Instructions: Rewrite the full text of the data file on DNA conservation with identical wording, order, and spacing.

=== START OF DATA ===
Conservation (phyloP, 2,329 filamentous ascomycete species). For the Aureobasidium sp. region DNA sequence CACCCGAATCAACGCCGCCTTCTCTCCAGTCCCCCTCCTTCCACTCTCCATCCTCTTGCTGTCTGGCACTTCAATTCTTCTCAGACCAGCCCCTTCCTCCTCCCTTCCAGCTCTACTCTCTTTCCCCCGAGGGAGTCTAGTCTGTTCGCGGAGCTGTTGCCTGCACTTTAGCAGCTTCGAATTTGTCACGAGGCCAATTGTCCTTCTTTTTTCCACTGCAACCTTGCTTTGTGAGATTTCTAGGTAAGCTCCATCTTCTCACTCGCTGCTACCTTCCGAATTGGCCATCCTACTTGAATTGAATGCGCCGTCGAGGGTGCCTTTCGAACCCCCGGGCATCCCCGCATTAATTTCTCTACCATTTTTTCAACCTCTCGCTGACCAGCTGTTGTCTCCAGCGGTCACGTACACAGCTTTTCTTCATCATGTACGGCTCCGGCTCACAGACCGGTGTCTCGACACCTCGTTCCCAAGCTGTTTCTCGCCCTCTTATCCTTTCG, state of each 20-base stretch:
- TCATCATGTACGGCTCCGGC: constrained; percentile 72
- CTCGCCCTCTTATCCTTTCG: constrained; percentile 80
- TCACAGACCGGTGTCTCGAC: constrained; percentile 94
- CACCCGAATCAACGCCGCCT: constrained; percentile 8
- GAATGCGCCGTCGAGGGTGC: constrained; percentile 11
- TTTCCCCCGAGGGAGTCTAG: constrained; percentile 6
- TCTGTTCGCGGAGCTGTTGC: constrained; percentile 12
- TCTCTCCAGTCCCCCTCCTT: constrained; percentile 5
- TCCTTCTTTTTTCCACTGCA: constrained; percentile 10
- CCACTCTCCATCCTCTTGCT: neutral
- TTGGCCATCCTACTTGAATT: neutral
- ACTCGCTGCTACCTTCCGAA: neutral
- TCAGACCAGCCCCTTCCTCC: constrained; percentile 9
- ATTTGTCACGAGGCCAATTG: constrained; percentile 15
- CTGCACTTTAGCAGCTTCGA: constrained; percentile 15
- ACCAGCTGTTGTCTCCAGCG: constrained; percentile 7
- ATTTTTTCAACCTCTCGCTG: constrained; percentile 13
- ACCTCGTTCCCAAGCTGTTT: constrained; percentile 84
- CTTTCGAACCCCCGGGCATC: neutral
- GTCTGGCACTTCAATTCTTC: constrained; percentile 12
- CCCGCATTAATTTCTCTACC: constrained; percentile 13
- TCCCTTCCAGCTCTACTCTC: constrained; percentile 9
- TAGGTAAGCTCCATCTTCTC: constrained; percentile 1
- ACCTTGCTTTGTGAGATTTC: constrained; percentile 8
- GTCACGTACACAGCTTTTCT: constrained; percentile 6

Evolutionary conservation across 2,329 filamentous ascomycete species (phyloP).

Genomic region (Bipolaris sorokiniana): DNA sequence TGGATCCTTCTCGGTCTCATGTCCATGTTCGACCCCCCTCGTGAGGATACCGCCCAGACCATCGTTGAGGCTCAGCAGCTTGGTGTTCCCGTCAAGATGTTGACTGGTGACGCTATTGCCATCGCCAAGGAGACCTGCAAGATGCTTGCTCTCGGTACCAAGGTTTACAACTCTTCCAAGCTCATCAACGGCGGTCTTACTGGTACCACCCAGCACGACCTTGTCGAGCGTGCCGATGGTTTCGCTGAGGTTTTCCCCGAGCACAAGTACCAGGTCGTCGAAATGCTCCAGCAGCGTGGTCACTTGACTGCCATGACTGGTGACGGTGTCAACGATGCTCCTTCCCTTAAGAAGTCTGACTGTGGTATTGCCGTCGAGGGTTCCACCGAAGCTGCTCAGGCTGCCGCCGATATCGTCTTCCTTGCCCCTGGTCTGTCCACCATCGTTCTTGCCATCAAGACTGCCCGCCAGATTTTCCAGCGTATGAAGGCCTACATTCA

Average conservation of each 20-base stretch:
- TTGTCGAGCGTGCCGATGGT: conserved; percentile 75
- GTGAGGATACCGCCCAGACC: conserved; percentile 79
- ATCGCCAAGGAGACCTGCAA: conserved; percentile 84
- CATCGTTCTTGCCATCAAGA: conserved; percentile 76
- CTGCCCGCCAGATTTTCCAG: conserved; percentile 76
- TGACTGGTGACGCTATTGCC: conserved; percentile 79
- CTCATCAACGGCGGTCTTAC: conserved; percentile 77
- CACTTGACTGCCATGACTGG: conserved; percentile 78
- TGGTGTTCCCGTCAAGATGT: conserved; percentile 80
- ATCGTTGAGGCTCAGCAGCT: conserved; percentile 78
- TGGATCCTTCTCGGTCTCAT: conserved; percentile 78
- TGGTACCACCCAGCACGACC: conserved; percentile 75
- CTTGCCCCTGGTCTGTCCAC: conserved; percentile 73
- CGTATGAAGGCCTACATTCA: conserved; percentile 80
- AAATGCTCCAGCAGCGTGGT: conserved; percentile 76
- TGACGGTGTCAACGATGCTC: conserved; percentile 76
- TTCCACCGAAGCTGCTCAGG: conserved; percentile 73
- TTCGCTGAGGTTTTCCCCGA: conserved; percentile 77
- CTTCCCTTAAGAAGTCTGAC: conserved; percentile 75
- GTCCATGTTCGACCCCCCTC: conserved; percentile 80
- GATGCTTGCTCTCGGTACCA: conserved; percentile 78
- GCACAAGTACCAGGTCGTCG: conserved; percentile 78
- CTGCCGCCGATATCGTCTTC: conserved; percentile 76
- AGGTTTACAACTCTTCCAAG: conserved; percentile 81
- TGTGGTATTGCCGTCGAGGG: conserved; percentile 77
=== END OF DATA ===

Conservation (phyloP, 2,329 filamentous ascomycete species). For the Aureobasidium sp. region DNA sequence CACCCGAATCAACGCCGCCTTCTCTCCAGTCCCCCTCCTTCCACTCTCCATCCTCTTGCTGTCTGGCACTTCAATTCTTCTCAGACCAGCCCCTTCCTCCTCCCTTCCAGCTCTACTCTCTTTCCCCCGAGGGAGTCTAGTCTGTTCGCGGAGCTGTTGCCTGCACTTTAGCAGCTTCGAATTTGTCACGAGGCCAATTGTCCTTCTTTTTTCCACTGCAACCTTGCTTTGTGAGATTTCTAGGTAAGCTCCATCTTCTCACTCGCTGCTACCTTCCGAATTGGCCATCCTACTTGAATTGAATGCGCCGTCGAGGGTGCCTTTCGAACCCCCGGGCATCCCCGCATTAATTTCTCTACCATTTTTTCAACCTCTCGCTGACCAGCTGTTGTCTCCAGCGGTCACGTACACAGCTTTTCTTCATCATGTACGGCTCCGGCTCACAGACCGGTGTCTCGACACCTCGTTCCCAAGCTGTTTCTCGCCCTCTTATCCTTTCG, state of each 20-base stretch:
- TCATCATGTACGGCTCCGGC: constrained; percentile 72
- CTCGCCCTCTTATCCTTTCG: constrained; percentile 80
- TCACAGACCGGTGTCTCGAC: constrained; percentile 94
- CACCCGAATCAACGCCGCCT: constrained; percentile 8
- GAATGCGCCGTCGAGGGTGC: constrained; percentile 11
- TTTCCCCCGAGGGAGTCTAG: constrained; percentile 6
- TCTGTTCGCGGAGCTGTTGC: constrained; percentile 12
- TCTCTCCAGTCCCCCTCCTT: constrained; percentile 5
- TCCTTCTTTTTTCCACTGCA: constrained; percentile 10
- CCACTCTCCATCCTCTTGCT: neutral
- TTGGCCATCCTACTTGAATT: neutral
- ACTCGCTGCTACCTTCCGAA: neutral
- TCAGACCAGCCCCTTCCTCC: constrained; percentile 9
- ATTTGTCACGAGGCCAATTG: constrained; percentile 15
- CTGCACTTTAGCAGCTTCGA: constrained; percentile 15
- ACCAGCTGTTGTCTCCAGCG: constrained; percentile 7
- ATTTTTTCAACCTCTCGCTG: constrained; percentile 13
- ACCTCGTTCCCAAGCTGTTT: constrained; percentile 84
- CTTTCGAACCCCCGGGCATC: neutral
- GTCTGGCACTTCAATTCTTC: constrained; percentile 12
- CCCGCATTAATTTCTCTACC: constrained; percentile 13
- TCCCTTCCAGCTCTACTCTC: constrained; percentile 9
- TAGGTAAGCTCCATCTTCTC: constrained; percentile 1
- ACCTTGCTTTGTGAGATTTC: constrained; percentile 8
- GTCACGTACACAGCTTTTCT: constrained; percentile 6

Evolutionary conservation across 2,329 filamentous ascomycete species (phyloP).

Genomic region (Bipolaris sorokiniana): DNA sequence TGGATCCTTCTCGGTCTCATGTCCATGTTCGACCCCCCTCGTGAGGATACCGCCCAGACCATCGTTGAGGCTCAGCAGCTTGGTGTTCCCGTCAAGATGTTGACTGGTGACGCTATTGCCATCGCCAAGGAGACCTGCAAGATGCTTGCTCTCGGTACCAAGGTTTACAACTCTTCCAAGCTCATCAACGGCGGTCTTACTGGTACCACCCAGCACGACCTTGTCGAGCGTGCCGATGGTTTCGCTGAGGTTTTCCCCGAGCACAAGTACCAGGTCGTCGAAATGCTCCAGCAGCGTGGTCACTTGACTGCCATGACTGGTGACGGTGTCAACGATGCTCCTTCCCTTAAGAAGTCTGACTGTGGTATTGCCGTCGAGGGTTCCACCGAAGCTGCTCAGGCTGCCGCCGATATCGTCTTCCTTGCCCCTGGTCTGTCCACCATCGTTCTTGCCATCAAGACTGCCCGCCAGATTTTCCAGCGTATGAAGGCCTACATTCA

Average conservation of each 20-base stretch:
- TTGTCGAGCGTGCCGATGGT: conserved; percentile 75
- GTGAGGATACCGCCCAGACC: conserved; percentile 79
- ATCGCCAAGGAGACCTGCAA: conserved; percentile 84
- CATCGTTCTTGCCATCAAGA: conserved; percentile 76
- CTGCCCGCCAGATTTTCCAG: conserved; percentile 76
- TGACTGGTGACGCTATTGCC: conserved; percentile 79
- CTCATCAACGGCGGTCTTAC: conserved; percentile 77
- CACTTGACTGCCATGACTGG: conserved; percentile 78
- TGGTGTTCCCGTCAAGATGT: conserved; percentile 80
- ATCGTTGAGGCTCAGCAGCT: conserved; percentile 78
- TGGATCCTTCTCGGTCTCAT: conserved; percentile 78
- TGGTACCACCCAGCACGACC: conserved; percentile 75
- CTTGCCCCTGGTCTGTCCAC: conserved; percentile 73
- CGTATGAAGGCCTACATTCA: conserved; percentile 80
- AAATGCTCCAGCAGCGTGGT: conserved; percentile 76
- TGACGGTGTCAACGATGCTC: conserved; percentile 76
- TTCCACCGAAGCTGCTCAGG: conserved; percentile 73
- TTCGCTGAGGTTTTCCCCGA: conserved; percentile 77
- CTTCCCTTAAGAAGTCTGAC: conserved; percentile 75
- GTCCATGTTCGACCCCCCTC: conserved; percentile 80
- GATGCTTGCTCTCGGTACCA: conserved; percentile 78
- GCACAAGTACCAGGTCGTCG: conserved; percentile 78
- CTGCCGCCGATATCGTCTTC: conserved; percentile 76
- AGGTTTACAACTCTTCCAAG: conserved; percentile 81
- TGTGGTATTGCCGTCGAGGG: conserved; percentile 77